Zach Terwilliger Joins Top Government Alums to Discuss the Future of FCPA Compliance and Enforcement
While the government’s traditional trial and investigative resolutions may still be delayed due to the pandemic, monitorships and enforcement may be on the rise. Therefore, the efficacy of compliance programs should be a top priority for companies of all sizes and industries.
This was the main takeaway at the American Conference Institute’s 15th Forum on the Foreign Corrupt Practices Act in Houston. G. Zachary Terwilliger, partner at Vinson & Elkins, former Associate Deputy Attorney General and former United States Attorney for the Eastern District of Virginia, joined a panel of other government alumni to share key insights into the present and future of FCPA compliance and enforcement.
Terwilliger was joined by Sandra Moser, former Chief, Fraud Section, U.S. Department of Justice (“DOJ”); Chris Cestaro, former Chief, FCPA Unit, Fraud Section, Criminal Division, DOJ; and Steven Peikin, former Co-Director, Division of Enforcement, U.S. Securities and Exchange Commission.
Panelists pointed out that courts and the government are experiencing their own form of “long Covid” with respect to prosecuting complex international fraud cases. Terwilliger stated four reasons for this. First, after the initial impact of the pandemic, there was a prioritization to address detained defendants pending trial so they could be given a speedy trial and a resolution. Second, though judges restarted jury trials, they have emphasized relatively shorter trials, and fewer documents, lawyers and defendants, which, according to Terwilliger, is not in line with a typical fraud case. Third, the synergy between investigative case agents and prosecutors has been interrupted by disruptions to international travel, and limits on the number of people allowed to enter U.S. Attorneys’ offices. Finally, the government has prioritized smaller Covid fraud cases and, as a result, Terwilliger observed that it is “harder to put together those larger, international long-form fraud cases.”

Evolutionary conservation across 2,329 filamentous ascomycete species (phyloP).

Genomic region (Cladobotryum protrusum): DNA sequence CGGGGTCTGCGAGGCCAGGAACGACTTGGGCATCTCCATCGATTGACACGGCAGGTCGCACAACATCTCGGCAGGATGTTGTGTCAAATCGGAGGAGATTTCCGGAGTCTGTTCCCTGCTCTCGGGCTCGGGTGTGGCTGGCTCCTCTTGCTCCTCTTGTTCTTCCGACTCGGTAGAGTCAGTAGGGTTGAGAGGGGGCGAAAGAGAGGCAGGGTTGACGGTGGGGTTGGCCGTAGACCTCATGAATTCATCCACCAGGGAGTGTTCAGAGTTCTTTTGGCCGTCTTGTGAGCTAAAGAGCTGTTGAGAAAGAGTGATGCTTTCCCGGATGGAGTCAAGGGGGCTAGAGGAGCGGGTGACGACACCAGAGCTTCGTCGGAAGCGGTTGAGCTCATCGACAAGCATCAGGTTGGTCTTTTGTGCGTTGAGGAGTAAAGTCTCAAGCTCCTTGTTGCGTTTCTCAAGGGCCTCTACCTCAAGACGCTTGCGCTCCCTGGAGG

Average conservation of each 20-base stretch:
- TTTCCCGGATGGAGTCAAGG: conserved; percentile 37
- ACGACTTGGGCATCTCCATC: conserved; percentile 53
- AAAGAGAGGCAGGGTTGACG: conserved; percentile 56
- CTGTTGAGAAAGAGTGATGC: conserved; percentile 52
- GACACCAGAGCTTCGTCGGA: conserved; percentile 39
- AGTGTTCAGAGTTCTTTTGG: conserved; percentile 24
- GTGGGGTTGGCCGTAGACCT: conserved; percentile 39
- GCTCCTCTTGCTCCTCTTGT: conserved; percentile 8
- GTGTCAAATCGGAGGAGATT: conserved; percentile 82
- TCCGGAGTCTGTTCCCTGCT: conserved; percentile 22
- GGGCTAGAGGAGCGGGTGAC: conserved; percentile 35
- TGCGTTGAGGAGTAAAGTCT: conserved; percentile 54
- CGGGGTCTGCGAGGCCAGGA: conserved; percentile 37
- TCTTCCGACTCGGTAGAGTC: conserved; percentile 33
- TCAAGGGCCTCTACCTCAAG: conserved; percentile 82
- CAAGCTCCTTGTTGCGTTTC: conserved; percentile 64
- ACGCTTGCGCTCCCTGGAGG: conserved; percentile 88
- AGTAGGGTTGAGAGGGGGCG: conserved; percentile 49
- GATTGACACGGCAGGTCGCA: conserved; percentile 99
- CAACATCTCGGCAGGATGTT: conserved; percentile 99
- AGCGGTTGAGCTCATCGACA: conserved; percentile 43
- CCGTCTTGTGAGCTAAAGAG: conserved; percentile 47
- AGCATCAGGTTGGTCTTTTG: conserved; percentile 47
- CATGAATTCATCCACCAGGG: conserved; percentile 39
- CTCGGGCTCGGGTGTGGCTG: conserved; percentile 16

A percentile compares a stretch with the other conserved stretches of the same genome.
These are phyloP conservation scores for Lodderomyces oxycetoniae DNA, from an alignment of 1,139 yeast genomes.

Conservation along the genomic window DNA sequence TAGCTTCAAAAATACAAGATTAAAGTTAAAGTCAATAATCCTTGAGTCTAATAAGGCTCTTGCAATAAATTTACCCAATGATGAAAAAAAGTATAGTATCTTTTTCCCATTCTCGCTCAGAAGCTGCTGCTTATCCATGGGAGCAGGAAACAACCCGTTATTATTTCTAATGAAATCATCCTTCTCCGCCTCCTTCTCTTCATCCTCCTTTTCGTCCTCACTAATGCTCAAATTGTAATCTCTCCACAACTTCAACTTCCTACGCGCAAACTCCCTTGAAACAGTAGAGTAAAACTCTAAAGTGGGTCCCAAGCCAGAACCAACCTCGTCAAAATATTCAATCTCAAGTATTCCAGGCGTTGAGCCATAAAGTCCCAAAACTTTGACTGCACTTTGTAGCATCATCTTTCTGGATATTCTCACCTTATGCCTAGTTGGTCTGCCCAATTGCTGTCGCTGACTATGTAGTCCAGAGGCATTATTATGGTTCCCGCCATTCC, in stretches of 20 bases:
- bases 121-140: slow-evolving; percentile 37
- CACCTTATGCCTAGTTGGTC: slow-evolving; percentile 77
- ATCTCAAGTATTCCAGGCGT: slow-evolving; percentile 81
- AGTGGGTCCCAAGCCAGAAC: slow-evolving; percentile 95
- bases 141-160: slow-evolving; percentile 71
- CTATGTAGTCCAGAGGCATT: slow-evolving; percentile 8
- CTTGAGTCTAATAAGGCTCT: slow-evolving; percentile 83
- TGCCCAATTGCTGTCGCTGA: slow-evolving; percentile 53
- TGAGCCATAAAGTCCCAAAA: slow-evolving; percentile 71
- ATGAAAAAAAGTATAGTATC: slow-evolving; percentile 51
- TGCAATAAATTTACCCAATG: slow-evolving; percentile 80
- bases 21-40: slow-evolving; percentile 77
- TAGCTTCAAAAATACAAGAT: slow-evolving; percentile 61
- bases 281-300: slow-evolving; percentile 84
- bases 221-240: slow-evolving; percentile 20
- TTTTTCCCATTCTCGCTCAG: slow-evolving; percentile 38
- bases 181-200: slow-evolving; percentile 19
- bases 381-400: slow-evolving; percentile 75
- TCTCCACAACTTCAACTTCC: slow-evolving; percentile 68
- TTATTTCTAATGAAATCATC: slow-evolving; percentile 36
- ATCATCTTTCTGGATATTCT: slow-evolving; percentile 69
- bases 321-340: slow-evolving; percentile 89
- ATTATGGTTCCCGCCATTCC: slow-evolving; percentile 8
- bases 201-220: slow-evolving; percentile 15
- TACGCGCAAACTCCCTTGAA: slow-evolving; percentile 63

According to the panel, however, the return to monitorships previewed in Deputy Attorney General Lisa O. Monaco’s keynote address (also discussed here) at the American Bar Association’s 36th National Institute on White Collar Crime in October 2021 will have a significant impact on compliance procedures and policies. The Benczkowski Memo (which was the Trump-era guidance regarding the imposition of monitors) states that “where a corporation’s compliance program and controls are demonstrated to be effective and resourced at the time of resolution, a monitor will likely not be necessary.” That language has now shifted under the current administration to state that the same quality of compliance program “may not” merit a monitorship. “There is so much in that ‘likely not’ and ‘may not’ distinction,” Terwilliger said, “and following government’s guidelines for a successful compliance program is crucial” given the increased emphasis on the imposition of a monitor.
The panelists agreed that the government’s ability to evaluate the effectiveness of compliance programs has increased, and that such programs are no longer “show ponies” used to avoid government scrutiny.
In sum, Terwilliger states, “If anyone is on the fence about investing in compliance or wondering about the right allocation of resources, it is time to focus on these government guidelines to make company compliance programs robust. Otherwise, the likelihood of a monitorship being imposed as part of a resolution with the government is much higher.”
This information is provided by Vinson & Elkins LLP for educational and informational purposes only and is not intended, nor should it be construed, as legal advice.